Flea Facts: Scratching ranks as a top sign of fleas on dogs and cats. But not all pets react with itching. The bites don't hurt, but flea saliva can cause allergic symptoms. Fleas affect pets in different ways. Some pets don't notice the fleas biting and crawling on them at all. Cats often groom away all their fleas before you see them. If one of your pets has fleas, they're likely to affect other animals in your home. Unless you treat all your pets, the fleas may never go away.

Myth #4: You Only Need Flea Treatment in Summer

Flea Facts: Fleas do thrive in warm weather, but they can also survive the cold. In cool weather, adult fleas stay inside cocoons in a dormant-like state. They can survive up to 155 days without eating. And they can reemerge after being dormant for months — to start the cycle all over again!

Inside your warm house, fleas continue to feed, reproduce, and cause problems all winter long. The Companion Animal Parasite Council recommends treating fleas all year long.3

Myth #5: Vacuuming and Carpet-Cleaning Prevents Fleas

Flea Facts: Fleas in various stages of life hide out in bedding, clothes, and furniture. They even like wood flooring. The bugs appear where pets feel most comfortable. Fleas prefer undisturbed, protected places, such as under furniture and along baseboards. Vacuuming can lift immature fleas up out of the carpet and still not remove them. Premise treatments — insecticides available as foggers and sprays — may work better. AdamsTM Plus Flea & Tick Indoor Fogger, for example, covers 375 square feet of your home and protects against fleas for up to seven months.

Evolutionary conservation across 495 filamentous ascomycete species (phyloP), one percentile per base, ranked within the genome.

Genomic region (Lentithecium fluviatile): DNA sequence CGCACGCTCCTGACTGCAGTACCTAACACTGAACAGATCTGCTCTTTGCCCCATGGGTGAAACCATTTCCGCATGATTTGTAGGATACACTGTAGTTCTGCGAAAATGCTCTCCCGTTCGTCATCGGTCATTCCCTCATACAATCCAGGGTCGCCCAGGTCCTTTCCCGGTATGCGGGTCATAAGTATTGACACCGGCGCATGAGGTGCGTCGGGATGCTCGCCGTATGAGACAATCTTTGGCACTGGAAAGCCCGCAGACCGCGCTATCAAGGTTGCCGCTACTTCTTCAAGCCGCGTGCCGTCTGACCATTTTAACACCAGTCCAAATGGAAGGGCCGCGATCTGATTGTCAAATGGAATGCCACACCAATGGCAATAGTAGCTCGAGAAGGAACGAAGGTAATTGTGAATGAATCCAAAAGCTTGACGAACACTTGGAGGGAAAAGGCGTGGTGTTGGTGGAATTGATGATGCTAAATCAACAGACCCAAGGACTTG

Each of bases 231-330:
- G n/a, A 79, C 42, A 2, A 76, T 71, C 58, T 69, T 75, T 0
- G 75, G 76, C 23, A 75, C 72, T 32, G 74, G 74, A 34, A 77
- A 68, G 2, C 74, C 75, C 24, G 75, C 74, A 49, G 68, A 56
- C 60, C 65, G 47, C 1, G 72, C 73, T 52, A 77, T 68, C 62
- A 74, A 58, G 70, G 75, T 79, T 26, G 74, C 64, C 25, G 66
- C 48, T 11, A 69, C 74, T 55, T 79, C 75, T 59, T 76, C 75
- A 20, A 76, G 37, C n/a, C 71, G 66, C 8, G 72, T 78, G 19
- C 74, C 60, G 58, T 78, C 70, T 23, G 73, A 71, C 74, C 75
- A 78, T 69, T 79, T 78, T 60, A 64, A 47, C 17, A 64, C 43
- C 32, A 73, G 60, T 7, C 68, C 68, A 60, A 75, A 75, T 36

When you do vacuum, be sure you throw the bag out in an outside can and clean the vacuum canister after each use. Any bugs captured inside vacuums can spread through the rest of your house the next time you clean.

Myth #6: Natural Repellant Methods Are Effective and Safe in Your Yard